Sonically, the 45mm neodymium drivers in the MW60 can’t match the clarity and control of the 40mm beryllium drivers in the MW65, especially given the MW60’s more V-shaped signature. The MW60 has a warmer sound with more bass emphasis, especially with regards to sub-bass that is a touch more extended and more emphasized. The MW60 also has more mid-bass, sounding warmer and fuller but also a touch more congested as a result. Still, the MW60 has dynamics, rumble and impact that the MW65 can’t match. Both demonstrate higher driver control, the MW65 is cleaner though the MW60 does well considering its even fuller low-end, being more aggressively textured if more bloated. Both taper off in the upper-bass to maintain midrange transparency. Here, we can see some clear delineations, the MW60 being more vocally recessed and typical V, the MW65 implementing a vocal boost in order to enable greater balance.
The MW65 is cleaner through the midrange where the MW60 is warmer with less clarity. The MW65 sounds more accurate here, being more transparent while maintaining smoothness. The MW60 sounds a touch less refined, it has less vocal presence and it is noticeably warmer with more upper-midrange emphasis to compensate, as such, it doesn’t sound quite as coherent. Highs have also been revised, the MW60 is more linear in the highs, the MW65 is more energetic with greater crispness and openness. The MW60 has more body and a touch more detail when scrutinized, however as the MW65 is actually a touch brighter, this is not always apparent. The MW65 also sports more headroom though both extend similarly. The MW60 has a slight edge in terms of high-end linearity and detail retrieval, the MW65 resolved background detail better and has more detail presence. The MW60 has a slightly larger stage, an impression reinforced by its less forward treble and midrange. The MW65 has more defined layers and imaging is sharper.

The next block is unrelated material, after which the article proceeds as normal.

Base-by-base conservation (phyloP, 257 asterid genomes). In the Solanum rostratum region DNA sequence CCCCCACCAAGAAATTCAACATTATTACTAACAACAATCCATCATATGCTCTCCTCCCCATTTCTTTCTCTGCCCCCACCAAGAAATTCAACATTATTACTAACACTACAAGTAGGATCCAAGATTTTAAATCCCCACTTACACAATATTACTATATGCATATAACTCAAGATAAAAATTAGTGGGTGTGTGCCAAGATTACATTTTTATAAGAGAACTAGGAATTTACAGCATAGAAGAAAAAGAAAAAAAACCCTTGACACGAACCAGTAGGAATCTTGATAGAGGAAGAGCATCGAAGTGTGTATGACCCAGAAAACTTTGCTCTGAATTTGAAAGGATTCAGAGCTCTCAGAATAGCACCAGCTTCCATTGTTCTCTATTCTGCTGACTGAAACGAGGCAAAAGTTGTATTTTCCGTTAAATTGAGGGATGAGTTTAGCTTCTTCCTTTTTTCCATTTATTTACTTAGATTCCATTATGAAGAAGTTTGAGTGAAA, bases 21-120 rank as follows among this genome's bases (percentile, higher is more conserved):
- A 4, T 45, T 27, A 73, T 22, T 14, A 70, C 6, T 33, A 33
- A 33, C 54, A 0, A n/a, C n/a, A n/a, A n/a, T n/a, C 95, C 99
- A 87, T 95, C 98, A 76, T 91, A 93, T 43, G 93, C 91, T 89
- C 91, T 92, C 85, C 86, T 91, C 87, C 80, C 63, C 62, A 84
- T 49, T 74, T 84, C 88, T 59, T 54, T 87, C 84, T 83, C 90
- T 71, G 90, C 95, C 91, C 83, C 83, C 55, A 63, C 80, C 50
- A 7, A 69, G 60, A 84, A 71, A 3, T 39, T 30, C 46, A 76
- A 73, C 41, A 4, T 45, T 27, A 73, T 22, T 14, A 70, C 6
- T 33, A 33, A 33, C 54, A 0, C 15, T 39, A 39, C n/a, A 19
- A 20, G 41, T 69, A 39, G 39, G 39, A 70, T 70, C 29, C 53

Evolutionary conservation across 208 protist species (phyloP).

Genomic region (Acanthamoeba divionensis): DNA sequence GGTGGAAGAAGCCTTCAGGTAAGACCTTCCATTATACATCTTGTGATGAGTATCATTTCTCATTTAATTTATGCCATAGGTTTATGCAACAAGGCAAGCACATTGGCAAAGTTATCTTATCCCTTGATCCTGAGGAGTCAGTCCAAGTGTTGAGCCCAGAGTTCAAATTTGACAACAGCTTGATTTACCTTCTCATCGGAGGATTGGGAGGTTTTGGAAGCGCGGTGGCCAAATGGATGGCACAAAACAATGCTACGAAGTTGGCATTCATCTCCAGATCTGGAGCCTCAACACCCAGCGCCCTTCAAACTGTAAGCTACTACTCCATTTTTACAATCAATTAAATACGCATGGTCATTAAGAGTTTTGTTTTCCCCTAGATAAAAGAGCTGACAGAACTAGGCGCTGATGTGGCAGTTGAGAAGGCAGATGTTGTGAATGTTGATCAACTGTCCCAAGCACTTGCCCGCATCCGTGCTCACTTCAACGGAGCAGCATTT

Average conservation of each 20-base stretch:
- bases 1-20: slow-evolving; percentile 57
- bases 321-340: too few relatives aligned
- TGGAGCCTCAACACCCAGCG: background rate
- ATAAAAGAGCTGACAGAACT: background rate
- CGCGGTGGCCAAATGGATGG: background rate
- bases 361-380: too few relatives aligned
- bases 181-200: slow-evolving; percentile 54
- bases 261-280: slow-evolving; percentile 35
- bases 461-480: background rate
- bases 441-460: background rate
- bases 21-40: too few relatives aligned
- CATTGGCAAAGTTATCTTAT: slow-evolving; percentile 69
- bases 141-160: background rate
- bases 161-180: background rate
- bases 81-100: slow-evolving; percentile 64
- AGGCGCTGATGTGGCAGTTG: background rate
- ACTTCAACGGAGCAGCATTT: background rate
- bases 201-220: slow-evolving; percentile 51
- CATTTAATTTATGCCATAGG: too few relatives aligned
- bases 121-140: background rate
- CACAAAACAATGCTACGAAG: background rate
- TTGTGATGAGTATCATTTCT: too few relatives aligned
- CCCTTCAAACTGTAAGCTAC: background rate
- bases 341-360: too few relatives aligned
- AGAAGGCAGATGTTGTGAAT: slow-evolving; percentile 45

Gone are the days when general listeners could spend pennies on wired headsets to accompany their commutes, the death of the headphone jack has ensured that wireless products rise to unprecedented prominence. And within this market, ANC headphones have remained immensely popular as smaller form factors remain immature. The MW65 slots comfortably into the highest echelons of this sector, a wireless headphone with incredible build quality that stands firm against the rigours of daily life, and effective ANC that quietens if not quite silences the hectic whirr of suburban life. A suite of premium accessories keeps your investment protected during transit while providing ample connectivity for frequent flyers, even when the 20hrs of battery life have been depleted.
In addition, the MW65 delivers boggling sound quality of an ANC headset, with reasonable balance invigorated with a mild bass emphasis and considerably more resolving power than leading competitors. The MW65 delivers a rich low-end while retaining clean, clear vocals and a crisp high-end that doesn’t fatigue. By implementing high-quality beryllium drivers and offering multiple levels of noise cancellation in addition to the option to bypass its internal electronics entirely, M&D ensure versatile sound quality that flatter on the go and scales up with high-quality home equipment. This is an immensely well-rounded headphone, a traditional approach to a new, bustling form factor with a sound that is as natural as is its construction.
The MW65 is available from on Amazon (International) for $499 USD at the time of writing. Please see my affiliate link for the most updated pricing, availability and configurations.